Finding Calvert County Library’s New Home
Fifty thousand books made the move; So can you
by Helena Mann-Melnitchenko
The new library’s designer incorporated distinctive themes from Calvert County: the tobacco barn, the silo and the lighthouse.
How do you move 50,000 books and 5,000 movies, books on tape, music discs and DVDs? With very good planning.
After three decades, Calvert County’s main library in Prince Frederick has moved from its Duke Street location. The library was out of circulation for less than a month.
Early in October, the old Duke Street library stopped lending. The new library started lending on October 31. Though Calvert’s main library has moved out of downtown Prince Frederick, it’s easy to find across Route 4 from Calvert Memorial Hospital. The address is 850 Costley Way, named for Russell Costley, trustee and Friend of the Library for more than 20 years.
Through October, the staff packed on Duke Street and prepared on Costley Way. Then Office Movers a mid-Atlantic specialist in big jobs came in. In three and a half days, they transferred the whole lot.
“They moved the books on big carts,” said Patricia Hofmann, director of Calvert Library. “When the carts arrived at the new library, the movers knew exactly where to place them on the marked shelves.”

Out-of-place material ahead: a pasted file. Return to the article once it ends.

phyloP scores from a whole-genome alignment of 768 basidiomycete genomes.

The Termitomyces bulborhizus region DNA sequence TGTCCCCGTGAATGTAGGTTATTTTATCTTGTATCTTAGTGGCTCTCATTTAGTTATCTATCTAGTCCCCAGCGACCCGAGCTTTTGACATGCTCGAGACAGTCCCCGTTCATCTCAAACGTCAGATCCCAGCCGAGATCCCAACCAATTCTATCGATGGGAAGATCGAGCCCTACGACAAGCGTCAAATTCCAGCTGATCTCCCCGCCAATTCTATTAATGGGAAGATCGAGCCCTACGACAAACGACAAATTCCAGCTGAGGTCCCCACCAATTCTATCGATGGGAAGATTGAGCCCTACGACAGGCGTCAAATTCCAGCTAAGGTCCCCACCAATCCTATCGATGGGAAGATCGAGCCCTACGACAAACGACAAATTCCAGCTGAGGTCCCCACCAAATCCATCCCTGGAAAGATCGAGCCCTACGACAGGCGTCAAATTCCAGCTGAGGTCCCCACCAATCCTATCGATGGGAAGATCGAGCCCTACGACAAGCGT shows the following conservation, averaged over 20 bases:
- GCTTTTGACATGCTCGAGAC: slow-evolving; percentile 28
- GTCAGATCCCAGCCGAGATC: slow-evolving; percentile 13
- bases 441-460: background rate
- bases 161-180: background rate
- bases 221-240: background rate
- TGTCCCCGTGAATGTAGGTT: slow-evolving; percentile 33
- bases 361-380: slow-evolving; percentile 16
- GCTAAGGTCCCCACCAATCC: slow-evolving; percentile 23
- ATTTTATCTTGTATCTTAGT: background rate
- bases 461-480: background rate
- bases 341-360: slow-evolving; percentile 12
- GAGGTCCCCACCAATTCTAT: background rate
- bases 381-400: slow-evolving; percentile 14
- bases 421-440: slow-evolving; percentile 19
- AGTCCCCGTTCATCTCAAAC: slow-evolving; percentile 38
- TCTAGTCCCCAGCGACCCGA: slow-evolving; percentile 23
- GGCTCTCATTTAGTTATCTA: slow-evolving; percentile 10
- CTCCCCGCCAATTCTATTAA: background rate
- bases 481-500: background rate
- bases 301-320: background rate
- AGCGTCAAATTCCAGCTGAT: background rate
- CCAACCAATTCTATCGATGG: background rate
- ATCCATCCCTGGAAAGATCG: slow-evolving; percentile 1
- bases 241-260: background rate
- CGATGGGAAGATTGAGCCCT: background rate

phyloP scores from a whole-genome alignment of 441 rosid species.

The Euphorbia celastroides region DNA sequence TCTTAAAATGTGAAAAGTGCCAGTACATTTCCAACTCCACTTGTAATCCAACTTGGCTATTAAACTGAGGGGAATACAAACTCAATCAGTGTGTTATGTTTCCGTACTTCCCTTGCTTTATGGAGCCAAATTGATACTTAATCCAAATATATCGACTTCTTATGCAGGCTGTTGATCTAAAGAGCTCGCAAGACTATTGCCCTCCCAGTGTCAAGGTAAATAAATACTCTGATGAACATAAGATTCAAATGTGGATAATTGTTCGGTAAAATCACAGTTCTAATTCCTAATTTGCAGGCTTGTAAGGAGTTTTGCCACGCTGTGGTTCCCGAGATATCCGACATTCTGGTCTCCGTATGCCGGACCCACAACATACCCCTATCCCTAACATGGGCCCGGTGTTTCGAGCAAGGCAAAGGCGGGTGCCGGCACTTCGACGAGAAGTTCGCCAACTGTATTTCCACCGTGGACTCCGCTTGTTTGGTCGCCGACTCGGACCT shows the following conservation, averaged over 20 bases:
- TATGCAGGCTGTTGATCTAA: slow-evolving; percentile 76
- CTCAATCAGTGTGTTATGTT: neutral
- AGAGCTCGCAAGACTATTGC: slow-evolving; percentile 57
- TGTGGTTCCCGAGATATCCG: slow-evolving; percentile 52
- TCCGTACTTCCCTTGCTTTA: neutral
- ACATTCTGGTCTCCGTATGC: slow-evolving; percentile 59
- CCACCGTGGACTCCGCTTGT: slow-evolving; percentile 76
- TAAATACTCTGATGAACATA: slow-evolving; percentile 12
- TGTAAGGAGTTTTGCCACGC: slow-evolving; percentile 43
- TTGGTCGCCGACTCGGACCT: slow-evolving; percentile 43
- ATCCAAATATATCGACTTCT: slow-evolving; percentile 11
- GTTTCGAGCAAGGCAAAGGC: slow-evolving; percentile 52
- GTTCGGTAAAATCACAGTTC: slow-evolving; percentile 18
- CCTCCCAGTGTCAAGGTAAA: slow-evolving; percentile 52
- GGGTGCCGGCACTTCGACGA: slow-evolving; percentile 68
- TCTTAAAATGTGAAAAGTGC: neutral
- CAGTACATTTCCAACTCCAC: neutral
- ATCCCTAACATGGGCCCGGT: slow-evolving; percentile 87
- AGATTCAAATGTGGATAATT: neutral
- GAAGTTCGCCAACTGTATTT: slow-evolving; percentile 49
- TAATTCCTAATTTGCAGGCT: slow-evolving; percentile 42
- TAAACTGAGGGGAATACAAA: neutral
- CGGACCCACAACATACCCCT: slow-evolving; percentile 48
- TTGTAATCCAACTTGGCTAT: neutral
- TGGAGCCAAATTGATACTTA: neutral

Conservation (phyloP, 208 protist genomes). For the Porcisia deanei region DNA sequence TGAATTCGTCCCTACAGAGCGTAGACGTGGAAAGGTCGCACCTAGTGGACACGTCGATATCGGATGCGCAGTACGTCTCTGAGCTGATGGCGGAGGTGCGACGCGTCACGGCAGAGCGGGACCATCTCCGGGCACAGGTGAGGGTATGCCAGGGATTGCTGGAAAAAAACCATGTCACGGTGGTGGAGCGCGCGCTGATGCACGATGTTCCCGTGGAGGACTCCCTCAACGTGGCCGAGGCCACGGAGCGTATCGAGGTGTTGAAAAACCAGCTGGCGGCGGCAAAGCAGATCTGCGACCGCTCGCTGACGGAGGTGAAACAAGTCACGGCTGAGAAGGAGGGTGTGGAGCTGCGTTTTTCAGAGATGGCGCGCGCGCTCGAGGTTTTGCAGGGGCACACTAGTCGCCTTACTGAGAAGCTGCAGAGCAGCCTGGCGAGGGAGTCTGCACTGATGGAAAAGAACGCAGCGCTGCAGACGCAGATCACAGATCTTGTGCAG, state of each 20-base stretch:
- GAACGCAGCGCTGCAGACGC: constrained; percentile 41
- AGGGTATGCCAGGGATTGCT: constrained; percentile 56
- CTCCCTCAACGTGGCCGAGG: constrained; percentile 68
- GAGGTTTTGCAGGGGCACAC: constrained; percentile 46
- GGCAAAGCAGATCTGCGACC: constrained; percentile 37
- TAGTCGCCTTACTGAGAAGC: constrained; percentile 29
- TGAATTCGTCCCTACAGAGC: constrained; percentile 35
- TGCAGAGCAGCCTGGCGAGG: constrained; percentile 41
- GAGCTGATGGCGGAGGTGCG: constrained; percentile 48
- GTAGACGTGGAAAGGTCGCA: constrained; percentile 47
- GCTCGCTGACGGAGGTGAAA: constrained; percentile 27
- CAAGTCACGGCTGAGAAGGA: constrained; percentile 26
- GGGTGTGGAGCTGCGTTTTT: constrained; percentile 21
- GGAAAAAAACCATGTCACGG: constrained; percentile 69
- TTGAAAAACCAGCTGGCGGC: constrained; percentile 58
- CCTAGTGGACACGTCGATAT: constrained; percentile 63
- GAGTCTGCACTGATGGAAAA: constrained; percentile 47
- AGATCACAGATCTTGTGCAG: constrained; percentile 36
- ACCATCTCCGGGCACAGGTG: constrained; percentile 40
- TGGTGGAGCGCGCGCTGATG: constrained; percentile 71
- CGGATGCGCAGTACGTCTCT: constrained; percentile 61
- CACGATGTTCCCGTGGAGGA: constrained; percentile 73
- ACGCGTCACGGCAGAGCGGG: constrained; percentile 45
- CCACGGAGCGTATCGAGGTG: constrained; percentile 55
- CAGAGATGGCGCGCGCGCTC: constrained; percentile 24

The furniture, the color of pale honey, is all new.
Out with the Old
If the move took days, planning, funding, designing and building a new library took more than a dozen years.
Budget-minded commissioners and taxpayers had to be persuaded that Duke Street’s space was too cramped to accommodate the books, readers and, as every modern library must, computers. The wiring and technology were inadequate. At 28,000 square feet, the new library doubles the space of the old; there is plenty of room for new books. State-of-the-art wiring readily supports the 27 new computers.
Patricia Hofmann, director of Calvert Library, takes in the new surroundings.
In with the New
The new library is two tall stories of light and space enclosed by stone, brick and glass. To get the full impact, see it from all sides. It’s as if you were seeing a solid form of Claude Monet’s many painted images of Rouen Cathedral.
Of course, the library has nothing to do with the north of France. It is truly and comfortably Southern Maryland, and Calvert County in particular. The designer, Melanie Hennigan, incorporated the County’s distinctive elements: the tobacco barn, the silo and the lighthouse. The architects, Grimm & Parker, carried that vision into their drawing boards and the contractor, Zadmer Enterprises, built it into solid form.
Inside, the Calvert theme continues. The north side café floor is inlaid with a sparkly blue quartz tile symbolizing Chesapeake Bay. In the grand staircase, the variations of the stone’s texture and color achieved by zolotone painted on concrete call to mind Calvert Cliffs. In the far end of the library, a gas fireplace is surrounded by fossils imbedded as if in the Cliffs.
Easy chairs flank the fireplace. The comfort features of the library also include a small store run by the Friends of the Library. Coffee is available, as well as snacks from machines. The huge windows filter out UV rays, bathing staff and visitors in healthy light.